Firefighters in Australia have been working round-the-clock to bring a series of blazes under control ahead of a forecast temperature spike. At least 15 bush fires remain out of control in the state of New South Wales.
It was a race against time for firefighters in Australia's south-eastern state of New South Wales on Thursday as prime weather conditions over the weekend threaten to bring more infernos.
Although many areas saw a brief respite from January's record-breaking heat wave on Wednesday and Thursday, temperatures on Friday look set to jump over 40 degrees Celsius (104 degrees Fahrenheit) yet again.
"It's about focusing on getting as much contained and consolidated as we can ahead of a return to hotter and dryer conditions dominating much of NSW [New South Wales] over the coming days," the state's Rural Fire Service commissioner Shane Fitzsimmons told Australia's ABC television.
"We're looking at temperatures across much of NSW into low-to-mid 40s and extending into the high 40s on Saturday."
"The only reprieve, if you can call it that, is that we are not expecting significant wind strengths to build."
It is believed that 126 fires are still burning across Australia's most populous state, while more than a dozen remain out of control.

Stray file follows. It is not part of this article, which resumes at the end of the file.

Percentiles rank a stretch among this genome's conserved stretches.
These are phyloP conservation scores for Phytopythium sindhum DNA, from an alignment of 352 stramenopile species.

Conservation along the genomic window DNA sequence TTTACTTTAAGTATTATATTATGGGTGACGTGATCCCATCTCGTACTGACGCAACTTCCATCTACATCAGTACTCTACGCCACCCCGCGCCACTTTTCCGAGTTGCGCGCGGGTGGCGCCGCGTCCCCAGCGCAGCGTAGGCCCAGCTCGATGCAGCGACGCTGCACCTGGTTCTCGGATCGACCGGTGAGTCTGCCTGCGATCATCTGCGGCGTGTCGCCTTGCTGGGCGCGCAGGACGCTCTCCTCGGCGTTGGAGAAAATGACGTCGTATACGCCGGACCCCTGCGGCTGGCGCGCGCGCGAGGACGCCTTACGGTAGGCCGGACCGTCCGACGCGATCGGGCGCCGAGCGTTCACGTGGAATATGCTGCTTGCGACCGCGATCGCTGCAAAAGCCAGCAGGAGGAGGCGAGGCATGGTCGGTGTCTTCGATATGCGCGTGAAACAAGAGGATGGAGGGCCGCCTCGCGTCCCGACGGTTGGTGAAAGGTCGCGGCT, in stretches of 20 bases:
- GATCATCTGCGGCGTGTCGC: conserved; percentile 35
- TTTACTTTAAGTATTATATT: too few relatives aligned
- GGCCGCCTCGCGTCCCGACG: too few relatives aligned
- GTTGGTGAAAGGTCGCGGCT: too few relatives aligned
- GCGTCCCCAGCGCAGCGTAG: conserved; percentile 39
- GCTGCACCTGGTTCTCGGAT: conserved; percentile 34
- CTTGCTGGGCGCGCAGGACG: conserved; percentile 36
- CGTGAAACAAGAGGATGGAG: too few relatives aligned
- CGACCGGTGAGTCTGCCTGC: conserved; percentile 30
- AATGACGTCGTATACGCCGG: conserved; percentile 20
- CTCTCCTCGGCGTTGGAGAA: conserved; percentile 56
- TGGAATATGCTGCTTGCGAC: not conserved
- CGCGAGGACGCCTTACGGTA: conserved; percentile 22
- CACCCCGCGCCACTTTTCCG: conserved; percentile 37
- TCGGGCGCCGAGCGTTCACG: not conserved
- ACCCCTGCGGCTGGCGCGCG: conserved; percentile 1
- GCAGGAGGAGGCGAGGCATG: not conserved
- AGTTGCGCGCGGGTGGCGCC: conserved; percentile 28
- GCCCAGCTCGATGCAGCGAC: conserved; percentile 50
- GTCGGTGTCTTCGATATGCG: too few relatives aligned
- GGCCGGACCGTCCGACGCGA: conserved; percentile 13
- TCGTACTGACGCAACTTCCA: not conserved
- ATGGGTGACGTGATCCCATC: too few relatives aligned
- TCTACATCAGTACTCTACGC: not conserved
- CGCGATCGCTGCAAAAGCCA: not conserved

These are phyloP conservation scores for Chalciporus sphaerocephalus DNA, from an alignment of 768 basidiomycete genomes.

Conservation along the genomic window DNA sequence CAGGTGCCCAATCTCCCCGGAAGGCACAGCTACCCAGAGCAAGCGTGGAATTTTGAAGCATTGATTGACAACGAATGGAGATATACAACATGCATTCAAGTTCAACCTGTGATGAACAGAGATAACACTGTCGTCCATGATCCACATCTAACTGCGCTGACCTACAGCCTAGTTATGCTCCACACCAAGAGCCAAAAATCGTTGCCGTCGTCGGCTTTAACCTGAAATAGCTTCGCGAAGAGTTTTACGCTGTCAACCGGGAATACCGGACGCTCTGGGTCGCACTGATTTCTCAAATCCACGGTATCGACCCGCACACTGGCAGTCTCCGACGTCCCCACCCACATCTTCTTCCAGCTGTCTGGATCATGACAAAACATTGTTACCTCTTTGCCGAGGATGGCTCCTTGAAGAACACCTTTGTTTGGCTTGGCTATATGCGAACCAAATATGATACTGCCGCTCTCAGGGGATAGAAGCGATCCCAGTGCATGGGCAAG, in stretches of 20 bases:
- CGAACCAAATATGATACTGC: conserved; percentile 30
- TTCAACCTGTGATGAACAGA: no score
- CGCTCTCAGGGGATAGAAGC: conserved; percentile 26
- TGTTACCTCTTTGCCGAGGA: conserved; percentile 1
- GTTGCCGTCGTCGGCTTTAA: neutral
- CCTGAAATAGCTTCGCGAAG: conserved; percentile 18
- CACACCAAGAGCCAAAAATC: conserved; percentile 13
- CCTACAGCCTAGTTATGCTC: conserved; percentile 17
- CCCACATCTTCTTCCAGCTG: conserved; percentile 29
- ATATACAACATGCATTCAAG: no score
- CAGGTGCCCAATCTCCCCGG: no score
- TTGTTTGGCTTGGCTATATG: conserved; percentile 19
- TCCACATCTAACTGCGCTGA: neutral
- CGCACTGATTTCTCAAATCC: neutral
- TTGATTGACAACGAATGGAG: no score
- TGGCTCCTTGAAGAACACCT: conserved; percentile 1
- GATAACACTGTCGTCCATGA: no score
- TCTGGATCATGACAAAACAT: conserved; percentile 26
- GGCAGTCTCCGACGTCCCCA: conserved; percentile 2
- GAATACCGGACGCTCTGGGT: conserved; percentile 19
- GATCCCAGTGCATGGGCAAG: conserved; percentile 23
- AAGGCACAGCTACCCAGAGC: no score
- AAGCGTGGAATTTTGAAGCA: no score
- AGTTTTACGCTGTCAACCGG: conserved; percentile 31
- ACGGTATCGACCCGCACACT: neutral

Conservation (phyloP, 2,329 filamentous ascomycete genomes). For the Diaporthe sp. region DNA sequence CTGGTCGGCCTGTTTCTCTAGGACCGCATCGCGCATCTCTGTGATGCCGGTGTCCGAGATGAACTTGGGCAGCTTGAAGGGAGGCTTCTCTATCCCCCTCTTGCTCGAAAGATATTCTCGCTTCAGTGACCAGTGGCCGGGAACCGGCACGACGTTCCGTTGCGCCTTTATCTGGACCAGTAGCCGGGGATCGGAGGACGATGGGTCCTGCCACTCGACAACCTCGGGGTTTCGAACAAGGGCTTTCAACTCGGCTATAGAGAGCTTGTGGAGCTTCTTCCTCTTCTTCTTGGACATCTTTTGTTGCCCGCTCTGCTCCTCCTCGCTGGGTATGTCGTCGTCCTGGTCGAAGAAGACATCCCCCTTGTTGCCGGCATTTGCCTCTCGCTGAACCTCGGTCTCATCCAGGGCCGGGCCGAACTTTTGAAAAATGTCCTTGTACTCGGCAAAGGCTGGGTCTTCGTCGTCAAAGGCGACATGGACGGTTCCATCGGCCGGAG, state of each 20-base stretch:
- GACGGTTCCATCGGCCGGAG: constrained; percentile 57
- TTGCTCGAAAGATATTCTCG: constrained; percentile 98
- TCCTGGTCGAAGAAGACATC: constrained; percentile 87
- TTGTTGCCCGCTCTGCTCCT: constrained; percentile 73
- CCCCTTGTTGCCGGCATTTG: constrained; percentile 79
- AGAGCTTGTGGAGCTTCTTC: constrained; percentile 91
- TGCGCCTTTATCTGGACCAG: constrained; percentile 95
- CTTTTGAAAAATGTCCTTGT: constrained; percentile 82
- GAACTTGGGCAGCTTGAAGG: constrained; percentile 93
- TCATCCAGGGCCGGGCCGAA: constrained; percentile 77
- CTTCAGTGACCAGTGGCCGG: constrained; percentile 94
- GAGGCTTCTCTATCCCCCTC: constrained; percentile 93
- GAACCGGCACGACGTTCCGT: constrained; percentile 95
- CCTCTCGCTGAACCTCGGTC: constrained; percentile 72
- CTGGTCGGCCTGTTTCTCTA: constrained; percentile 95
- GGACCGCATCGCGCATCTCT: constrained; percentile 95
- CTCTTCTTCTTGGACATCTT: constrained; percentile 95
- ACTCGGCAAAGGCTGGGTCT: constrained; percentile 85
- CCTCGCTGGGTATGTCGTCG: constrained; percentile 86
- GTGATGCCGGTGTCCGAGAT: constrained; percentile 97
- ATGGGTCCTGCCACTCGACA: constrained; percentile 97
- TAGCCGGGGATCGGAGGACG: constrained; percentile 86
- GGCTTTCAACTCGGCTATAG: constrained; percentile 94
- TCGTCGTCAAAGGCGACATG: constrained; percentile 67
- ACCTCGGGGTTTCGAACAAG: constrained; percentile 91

Week-long heat wave
Soaring temperatures over the last week have seen lightning strikes ignite hundreds of forest fires across the country. In New South Wales alone, the blazes have burned more than 350,000 hectares (865,000 acres) of land, destroyed homes and killed thousands of livestock.
One of the worst-hit areas is Yass Shire, west of the capital Canberra, where a fire has so far reduced more than 16,000 hectares of land to ash and killed 10,000 sheep.
In the island state of Tasmania, meanwhile, an estimated 1 percent of the land area has been burned and 126 properties destroyed. Fires are also raging in the states of Victoria and Queensland.
No deaths have yet been reported. Previous reports that 100 people were killed in Tasmania have now been discounted.
ccp/lw (AFP, dpa)